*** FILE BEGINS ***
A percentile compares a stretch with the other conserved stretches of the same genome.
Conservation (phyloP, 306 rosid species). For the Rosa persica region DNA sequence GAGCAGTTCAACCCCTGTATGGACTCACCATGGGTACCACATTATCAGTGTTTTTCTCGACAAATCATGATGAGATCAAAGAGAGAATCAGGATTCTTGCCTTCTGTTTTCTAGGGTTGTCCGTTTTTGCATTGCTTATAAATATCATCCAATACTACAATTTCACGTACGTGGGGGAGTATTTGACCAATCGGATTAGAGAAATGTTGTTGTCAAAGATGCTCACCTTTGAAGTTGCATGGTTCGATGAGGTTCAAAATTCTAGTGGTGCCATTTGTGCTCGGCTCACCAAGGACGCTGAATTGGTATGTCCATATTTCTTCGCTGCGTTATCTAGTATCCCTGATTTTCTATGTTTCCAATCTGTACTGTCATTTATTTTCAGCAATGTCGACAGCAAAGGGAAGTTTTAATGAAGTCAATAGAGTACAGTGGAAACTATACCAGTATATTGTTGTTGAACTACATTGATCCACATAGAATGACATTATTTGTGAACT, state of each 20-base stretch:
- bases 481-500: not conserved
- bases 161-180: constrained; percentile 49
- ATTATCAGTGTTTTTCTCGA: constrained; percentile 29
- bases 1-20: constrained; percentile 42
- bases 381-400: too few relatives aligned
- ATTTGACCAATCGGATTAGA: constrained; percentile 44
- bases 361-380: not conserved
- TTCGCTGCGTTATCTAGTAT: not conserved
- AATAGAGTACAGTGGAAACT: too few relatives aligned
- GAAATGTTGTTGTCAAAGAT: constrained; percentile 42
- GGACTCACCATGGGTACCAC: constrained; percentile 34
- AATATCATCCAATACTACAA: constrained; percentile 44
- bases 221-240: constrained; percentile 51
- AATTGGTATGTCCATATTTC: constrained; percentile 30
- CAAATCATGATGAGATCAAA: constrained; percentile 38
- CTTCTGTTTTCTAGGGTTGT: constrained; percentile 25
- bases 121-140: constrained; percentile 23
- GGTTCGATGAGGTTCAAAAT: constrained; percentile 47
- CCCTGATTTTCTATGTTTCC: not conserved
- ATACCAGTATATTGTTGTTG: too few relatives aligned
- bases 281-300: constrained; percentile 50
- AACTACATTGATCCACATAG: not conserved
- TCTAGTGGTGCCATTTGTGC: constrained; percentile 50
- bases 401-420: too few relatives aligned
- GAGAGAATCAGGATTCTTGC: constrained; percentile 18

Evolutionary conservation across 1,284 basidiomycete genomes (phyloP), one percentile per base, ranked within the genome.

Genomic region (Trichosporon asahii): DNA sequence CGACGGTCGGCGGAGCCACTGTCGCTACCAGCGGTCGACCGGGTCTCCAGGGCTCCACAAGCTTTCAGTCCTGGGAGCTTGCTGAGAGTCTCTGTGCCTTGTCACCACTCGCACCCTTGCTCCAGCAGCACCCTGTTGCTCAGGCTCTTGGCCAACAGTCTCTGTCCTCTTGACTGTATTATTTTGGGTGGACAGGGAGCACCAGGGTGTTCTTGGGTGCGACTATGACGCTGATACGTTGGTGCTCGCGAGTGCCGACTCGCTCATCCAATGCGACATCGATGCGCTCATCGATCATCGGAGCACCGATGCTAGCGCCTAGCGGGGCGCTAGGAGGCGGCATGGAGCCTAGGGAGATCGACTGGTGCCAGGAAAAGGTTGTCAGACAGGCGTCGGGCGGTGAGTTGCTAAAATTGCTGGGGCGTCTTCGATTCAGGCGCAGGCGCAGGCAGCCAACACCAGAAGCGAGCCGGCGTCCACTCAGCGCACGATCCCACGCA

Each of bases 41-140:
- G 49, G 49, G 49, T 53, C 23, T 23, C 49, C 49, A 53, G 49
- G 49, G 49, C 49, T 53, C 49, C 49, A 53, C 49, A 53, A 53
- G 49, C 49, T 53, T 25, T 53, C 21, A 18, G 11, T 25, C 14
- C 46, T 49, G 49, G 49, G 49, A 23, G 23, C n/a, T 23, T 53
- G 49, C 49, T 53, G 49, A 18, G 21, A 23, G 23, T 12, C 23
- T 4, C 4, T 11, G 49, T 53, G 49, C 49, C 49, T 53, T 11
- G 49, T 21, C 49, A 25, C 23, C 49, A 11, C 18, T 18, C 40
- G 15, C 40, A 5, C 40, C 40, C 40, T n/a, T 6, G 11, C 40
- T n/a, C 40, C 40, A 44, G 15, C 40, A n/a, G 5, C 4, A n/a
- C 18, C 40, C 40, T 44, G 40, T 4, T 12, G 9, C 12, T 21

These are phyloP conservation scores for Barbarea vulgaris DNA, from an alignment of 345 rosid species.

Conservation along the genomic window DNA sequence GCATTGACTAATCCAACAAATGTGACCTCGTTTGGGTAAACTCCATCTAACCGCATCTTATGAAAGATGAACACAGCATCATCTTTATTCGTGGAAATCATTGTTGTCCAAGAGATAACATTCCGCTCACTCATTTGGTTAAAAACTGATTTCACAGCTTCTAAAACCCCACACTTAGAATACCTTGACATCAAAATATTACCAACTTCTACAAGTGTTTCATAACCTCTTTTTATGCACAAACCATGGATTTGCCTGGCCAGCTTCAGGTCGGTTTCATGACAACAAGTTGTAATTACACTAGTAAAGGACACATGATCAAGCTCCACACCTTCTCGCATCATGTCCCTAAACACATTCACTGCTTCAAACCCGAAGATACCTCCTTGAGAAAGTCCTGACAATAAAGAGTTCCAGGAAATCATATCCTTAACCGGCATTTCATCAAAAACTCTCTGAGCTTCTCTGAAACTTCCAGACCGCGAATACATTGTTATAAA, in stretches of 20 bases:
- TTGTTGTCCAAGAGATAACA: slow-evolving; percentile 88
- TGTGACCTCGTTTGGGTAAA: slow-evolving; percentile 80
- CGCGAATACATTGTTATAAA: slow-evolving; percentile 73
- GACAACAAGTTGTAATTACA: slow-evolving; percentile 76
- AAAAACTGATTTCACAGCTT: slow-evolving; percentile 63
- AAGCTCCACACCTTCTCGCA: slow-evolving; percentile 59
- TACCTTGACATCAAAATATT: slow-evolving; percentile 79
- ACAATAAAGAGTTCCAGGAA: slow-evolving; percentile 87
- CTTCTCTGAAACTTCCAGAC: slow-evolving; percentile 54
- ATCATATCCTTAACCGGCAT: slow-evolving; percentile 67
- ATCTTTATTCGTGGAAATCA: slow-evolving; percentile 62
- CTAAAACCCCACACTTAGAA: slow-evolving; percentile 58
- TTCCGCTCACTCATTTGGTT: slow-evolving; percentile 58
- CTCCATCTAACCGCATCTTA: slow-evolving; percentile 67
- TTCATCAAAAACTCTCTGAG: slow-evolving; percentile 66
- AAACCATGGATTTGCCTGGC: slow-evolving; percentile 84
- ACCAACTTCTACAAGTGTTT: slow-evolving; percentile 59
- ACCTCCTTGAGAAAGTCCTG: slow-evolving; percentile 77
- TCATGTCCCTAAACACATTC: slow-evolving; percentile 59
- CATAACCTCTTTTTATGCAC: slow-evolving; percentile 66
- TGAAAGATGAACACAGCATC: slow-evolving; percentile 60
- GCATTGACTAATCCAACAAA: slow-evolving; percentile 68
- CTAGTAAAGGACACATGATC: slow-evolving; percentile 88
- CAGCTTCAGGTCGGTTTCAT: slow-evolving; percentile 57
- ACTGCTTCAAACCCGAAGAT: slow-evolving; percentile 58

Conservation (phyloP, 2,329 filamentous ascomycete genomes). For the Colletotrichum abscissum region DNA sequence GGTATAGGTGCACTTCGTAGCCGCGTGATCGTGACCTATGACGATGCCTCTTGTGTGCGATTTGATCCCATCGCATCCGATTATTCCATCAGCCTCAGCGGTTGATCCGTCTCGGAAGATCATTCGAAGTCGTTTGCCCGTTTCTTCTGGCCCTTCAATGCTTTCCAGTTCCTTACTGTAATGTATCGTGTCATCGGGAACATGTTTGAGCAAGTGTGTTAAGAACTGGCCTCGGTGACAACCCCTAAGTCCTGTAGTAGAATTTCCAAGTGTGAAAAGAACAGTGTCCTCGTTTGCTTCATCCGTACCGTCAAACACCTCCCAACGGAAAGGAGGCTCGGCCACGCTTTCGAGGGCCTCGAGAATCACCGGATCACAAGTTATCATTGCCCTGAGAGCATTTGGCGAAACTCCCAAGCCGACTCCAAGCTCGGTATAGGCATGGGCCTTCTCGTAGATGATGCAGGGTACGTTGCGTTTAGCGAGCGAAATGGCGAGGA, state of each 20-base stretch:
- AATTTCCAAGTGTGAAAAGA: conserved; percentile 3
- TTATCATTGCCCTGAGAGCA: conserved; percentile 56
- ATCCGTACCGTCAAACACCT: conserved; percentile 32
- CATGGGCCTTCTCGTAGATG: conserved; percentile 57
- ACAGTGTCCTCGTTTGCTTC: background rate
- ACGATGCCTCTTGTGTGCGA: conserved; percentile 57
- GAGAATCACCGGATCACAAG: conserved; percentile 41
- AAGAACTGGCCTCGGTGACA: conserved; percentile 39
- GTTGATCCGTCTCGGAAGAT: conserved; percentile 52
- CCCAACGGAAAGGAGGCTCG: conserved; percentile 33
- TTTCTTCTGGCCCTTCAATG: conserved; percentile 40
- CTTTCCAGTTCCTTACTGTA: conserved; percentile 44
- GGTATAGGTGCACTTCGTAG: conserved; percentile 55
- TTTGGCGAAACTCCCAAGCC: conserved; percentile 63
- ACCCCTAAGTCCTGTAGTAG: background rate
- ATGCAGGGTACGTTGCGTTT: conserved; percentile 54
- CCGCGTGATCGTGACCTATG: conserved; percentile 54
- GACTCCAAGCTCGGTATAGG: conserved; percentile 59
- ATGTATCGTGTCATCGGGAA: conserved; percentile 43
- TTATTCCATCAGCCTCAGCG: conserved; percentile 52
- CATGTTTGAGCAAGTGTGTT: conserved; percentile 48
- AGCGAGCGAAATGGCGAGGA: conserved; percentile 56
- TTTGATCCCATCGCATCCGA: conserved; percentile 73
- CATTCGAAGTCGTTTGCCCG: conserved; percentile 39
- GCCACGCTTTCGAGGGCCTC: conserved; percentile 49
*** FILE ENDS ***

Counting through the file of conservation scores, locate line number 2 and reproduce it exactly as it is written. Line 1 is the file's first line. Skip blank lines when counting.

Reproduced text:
Conservation (phyloP, 306 rosid species). For the Rosa persica region DNA sequence GAGCAGTTCAACCCCTGTATGGACTCACCATGGGTACCACATTATCAGTGTTTTTCTCGACAAATCATGATGAGATCAAAGAGAGAATCAGGATTCTTGCCTTCTGTTTTCTAGGGTTGTCCGTTTTTGCATTGCTTATAAATATCATCCAATACTACAATTTCACGTACGTGGGGGAGTATTTGACCAATCGGATTAGAGAAATGTTGTTGTCAAAGATGCTCACCTTTGAAGTTGCATGGTTCGATGAGGTTCAAAATTCTAGTGGTGCCATTTGTGCTCGGCTCACCAAGGACGCTGAATTGGTATGTCCATATTTCTTCGCTGCGTTATCTAGTATCCCTGATTTTCTATGTTTCCAATCTGTACTGTCATTTATTTTCAGCAATGTCGACAGCAAAGGGAAGTTTTAATGAAGTCAATAGAGTACAGTGGAAACTATACCAGTATATTGTTGTTGAACTACATTGATCCACATAGAATGACATTATTTGTGAACT, state of each 20-base stretch: